Choosing a power of attorney for a 'control freak'
Dear Jonathan: I am an elderly gentleman who is not married and has no children. Because I have become increasingly aware of my own mortality, I have decided to engage in estate planning for the first time in my life. Interestingly, I am more concerned with those documents whose purpose is to protect me during my lifetime, i.e., financial and health care durable power of attorneys, than I am with those documents that direct where my estate goes when I die, i.e., a will and trust. More specifically, I understand the importance and the need of having a financial and health care durable power of attorneys, but I am not the most trusting person in the world and admittedly a bit of a control freak, and I don’t want anyone acting for me unless I no longer have the mental faculties to act for myself. Is it possible that these documents can be drafted in such a way?
Jonathan Says: Yes. The health care durable power of attorney, by its nature, is not effective until you are no longer able to act for yourself, i.e., you are mentally incapacitated. A financial durable power of attorney, on the other hand, can be drafted to either be effective immediately upon execution even though your mental faculties are still intact, or only upon your disability. Consequently, you will want to make sure that when this power of attorney is drafted, it is prepared so that it is only effective upon your disability. This type of power of attorney is known as a “springing” power of attorney because it is only effective or only springs into action upon your becoming disabled and you can no longer act for yourself.
Because this type of power of attorney only becomes effective upon your disability, it will need to have language which sets forth what type of evidence your agent named in the document will need to obtain to show that you are disabled. A determination of disability is typically done either by a court determination or by the written certification of one or more licensed physicians.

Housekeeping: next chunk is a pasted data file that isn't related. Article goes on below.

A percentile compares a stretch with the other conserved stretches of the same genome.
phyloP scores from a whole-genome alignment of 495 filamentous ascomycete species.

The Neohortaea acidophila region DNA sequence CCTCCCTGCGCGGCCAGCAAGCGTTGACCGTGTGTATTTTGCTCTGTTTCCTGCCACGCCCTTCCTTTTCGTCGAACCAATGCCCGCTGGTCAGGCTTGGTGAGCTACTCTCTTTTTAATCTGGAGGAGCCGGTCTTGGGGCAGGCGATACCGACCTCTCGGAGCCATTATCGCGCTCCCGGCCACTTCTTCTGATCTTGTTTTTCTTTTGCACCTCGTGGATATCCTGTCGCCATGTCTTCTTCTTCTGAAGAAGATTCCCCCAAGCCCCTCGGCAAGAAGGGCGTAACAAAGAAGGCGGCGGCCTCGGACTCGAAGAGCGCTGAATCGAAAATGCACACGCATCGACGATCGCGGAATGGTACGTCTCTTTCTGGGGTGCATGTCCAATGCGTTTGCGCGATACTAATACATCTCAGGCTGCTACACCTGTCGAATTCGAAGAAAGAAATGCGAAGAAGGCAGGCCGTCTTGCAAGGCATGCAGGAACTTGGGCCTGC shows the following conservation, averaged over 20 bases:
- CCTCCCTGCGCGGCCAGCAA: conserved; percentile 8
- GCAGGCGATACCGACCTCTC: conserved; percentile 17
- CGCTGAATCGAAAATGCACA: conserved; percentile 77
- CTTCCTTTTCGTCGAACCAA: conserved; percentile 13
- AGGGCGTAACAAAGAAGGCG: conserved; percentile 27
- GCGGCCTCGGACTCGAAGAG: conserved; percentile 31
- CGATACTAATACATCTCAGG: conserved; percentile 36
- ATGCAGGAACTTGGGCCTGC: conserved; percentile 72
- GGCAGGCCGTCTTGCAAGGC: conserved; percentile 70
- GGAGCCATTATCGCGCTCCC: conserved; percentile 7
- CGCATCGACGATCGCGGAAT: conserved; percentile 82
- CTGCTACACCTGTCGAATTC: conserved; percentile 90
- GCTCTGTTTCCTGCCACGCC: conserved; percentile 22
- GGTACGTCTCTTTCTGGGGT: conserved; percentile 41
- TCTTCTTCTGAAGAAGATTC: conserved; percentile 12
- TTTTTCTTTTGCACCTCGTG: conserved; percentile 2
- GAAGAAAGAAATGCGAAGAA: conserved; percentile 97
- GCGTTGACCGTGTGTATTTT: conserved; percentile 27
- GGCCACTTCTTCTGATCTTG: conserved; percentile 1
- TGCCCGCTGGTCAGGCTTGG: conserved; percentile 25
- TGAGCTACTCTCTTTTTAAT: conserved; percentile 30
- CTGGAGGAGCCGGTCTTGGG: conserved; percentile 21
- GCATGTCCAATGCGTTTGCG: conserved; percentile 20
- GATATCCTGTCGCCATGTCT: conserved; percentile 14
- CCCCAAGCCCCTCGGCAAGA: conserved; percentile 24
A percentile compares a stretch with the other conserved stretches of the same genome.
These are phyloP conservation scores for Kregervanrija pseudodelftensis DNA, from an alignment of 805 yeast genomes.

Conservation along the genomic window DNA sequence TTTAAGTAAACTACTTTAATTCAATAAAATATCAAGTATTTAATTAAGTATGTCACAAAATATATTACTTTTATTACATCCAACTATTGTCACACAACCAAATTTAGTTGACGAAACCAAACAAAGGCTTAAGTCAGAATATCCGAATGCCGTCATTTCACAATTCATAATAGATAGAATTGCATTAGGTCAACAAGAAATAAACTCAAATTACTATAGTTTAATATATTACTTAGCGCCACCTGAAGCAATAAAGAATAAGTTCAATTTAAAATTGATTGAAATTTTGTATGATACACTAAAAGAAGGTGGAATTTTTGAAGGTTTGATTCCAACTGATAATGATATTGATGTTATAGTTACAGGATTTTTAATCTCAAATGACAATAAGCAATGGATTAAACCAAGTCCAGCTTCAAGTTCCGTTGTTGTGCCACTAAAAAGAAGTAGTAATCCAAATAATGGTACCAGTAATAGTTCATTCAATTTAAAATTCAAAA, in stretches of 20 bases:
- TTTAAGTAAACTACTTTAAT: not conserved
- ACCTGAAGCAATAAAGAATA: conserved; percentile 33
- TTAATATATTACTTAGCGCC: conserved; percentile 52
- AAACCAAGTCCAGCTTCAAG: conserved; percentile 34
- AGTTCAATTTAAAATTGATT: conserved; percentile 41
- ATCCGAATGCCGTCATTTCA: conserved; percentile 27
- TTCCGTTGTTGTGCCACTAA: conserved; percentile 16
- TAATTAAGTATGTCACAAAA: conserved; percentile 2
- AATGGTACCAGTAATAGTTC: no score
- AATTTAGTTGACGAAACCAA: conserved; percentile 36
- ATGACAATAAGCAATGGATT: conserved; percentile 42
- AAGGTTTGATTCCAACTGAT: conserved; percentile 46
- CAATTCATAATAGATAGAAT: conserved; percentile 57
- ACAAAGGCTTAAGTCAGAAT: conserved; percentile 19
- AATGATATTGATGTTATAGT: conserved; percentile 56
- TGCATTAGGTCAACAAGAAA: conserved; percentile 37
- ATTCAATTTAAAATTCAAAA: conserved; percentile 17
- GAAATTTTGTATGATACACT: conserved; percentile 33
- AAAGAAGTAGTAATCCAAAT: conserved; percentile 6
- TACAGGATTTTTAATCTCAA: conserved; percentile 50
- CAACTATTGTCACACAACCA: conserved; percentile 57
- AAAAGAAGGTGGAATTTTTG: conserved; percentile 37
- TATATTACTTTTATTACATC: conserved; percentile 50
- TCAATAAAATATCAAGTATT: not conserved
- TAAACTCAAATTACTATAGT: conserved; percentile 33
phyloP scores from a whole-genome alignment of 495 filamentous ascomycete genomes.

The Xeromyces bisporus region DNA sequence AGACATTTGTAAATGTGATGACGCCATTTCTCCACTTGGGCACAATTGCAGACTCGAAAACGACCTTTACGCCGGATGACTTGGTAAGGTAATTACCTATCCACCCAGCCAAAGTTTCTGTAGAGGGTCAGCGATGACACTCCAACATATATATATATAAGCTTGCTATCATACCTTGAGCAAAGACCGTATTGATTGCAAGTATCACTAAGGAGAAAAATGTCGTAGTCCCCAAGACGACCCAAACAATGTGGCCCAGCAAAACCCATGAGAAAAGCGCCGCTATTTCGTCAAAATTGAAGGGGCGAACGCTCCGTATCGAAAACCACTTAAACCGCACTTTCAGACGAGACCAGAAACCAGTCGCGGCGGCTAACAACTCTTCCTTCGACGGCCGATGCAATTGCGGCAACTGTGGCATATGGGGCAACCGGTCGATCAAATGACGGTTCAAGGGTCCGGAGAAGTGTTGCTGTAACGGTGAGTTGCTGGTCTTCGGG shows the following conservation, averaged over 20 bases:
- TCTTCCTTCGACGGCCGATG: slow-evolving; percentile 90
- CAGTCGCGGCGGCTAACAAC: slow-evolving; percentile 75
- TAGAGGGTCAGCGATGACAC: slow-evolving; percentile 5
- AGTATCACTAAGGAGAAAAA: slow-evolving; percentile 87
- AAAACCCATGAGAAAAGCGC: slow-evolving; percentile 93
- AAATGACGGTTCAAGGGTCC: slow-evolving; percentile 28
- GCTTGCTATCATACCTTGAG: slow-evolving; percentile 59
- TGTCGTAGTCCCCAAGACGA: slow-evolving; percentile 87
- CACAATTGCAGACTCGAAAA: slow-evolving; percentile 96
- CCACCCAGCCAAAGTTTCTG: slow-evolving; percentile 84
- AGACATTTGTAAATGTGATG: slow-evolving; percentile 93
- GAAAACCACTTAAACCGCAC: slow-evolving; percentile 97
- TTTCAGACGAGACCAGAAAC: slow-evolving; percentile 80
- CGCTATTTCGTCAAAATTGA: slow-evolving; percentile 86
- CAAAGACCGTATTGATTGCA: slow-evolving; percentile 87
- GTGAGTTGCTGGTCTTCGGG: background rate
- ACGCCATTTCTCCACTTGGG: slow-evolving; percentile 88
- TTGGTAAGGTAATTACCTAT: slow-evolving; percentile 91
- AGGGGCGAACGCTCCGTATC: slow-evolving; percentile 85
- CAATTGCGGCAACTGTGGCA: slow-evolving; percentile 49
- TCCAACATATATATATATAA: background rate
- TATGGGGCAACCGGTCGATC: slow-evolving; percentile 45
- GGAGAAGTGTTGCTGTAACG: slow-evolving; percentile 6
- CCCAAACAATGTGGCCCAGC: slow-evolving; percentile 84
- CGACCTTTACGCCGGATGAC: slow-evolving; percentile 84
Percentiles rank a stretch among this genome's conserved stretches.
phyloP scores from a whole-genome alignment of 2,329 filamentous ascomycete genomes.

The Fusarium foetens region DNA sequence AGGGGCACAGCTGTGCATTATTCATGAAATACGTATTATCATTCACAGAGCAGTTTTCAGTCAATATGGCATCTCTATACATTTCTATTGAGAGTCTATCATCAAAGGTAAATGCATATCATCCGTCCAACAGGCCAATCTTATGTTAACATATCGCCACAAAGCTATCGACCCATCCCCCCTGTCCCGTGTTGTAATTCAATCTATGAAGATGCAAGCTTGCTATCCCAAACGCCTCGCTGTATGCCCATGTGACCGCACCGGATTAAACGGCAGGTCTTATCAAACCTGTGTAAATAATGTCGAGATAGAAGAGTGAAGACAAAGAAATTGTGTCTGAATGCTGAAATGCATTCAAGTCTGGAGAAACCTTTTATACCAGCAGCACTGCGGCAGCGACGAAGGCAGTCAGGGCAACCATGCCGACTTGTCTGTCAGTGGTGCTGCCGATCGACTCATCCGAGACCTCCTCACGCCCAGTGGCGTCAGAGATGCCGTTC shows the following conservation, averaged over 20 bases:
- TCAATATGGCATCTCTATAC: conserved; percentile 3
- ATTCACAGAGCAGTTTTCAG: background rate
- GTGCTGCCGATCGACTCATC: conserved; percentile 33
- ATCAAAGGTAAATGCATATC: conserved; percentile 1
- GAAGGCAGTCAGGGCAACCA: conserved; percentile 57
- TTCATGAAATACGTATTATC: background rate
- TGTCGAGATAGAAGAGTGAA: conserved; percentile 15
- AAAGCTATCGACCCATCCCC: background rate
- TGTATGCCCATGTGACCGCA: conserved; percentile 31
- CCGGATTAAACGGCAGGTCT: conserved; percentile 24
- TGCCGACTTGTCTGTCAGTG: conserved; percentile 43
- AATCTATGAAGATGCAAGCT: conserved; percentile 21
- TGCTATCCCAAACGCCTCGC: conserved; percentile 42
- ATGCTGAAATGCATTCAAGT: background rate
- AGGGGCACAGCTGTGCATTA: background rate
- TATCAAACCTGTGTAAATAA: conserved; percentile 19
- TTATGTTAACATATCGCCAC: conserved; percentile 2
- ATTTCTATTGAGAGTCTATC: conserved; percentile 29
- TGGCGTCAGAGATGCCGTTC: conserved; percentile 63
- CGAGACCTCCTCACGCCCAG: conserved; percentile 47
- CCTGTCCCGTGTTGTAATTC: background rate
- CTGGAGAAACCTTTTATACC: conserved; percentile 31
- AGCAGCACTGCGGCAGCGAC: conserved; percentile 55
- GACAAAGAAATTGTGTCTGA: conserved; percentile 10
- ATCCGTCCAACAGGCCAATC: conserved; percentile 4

Although using a springing durable power of attorney specifically addresses your concern that your agent is prohibited from acting on your behalf until you have been declared disabled, that is also its major disadvantage because your agent cannot act for you until you have been declared disabled. Consequently, if you are in fact disabled but you have not yet been certified as such by one or more physicians or determined to be disabled by a court and a financial matter of yours needs immediate attention, your agent’s hands will be tied until you have in fact been determined to be disabled by a court or the requisite number of licensed physicians.
I recommend that you meet with an estate planning attorney to initiate the estate planning process, at which time you can explain your concerns regarding the financial durable power of attorney. That attorney can then explain to you the pros and cons of preparing both the “springing” and “non-springing” durable power of attorneys. This will allow you to make an educated decision as to how you want to go forward in the preparation of that power of attorney.
Jonathan J. David is a shareholder in the law firm of Foster, Swift, Collins & Smith, P.C., in Grand Rapids, Mich.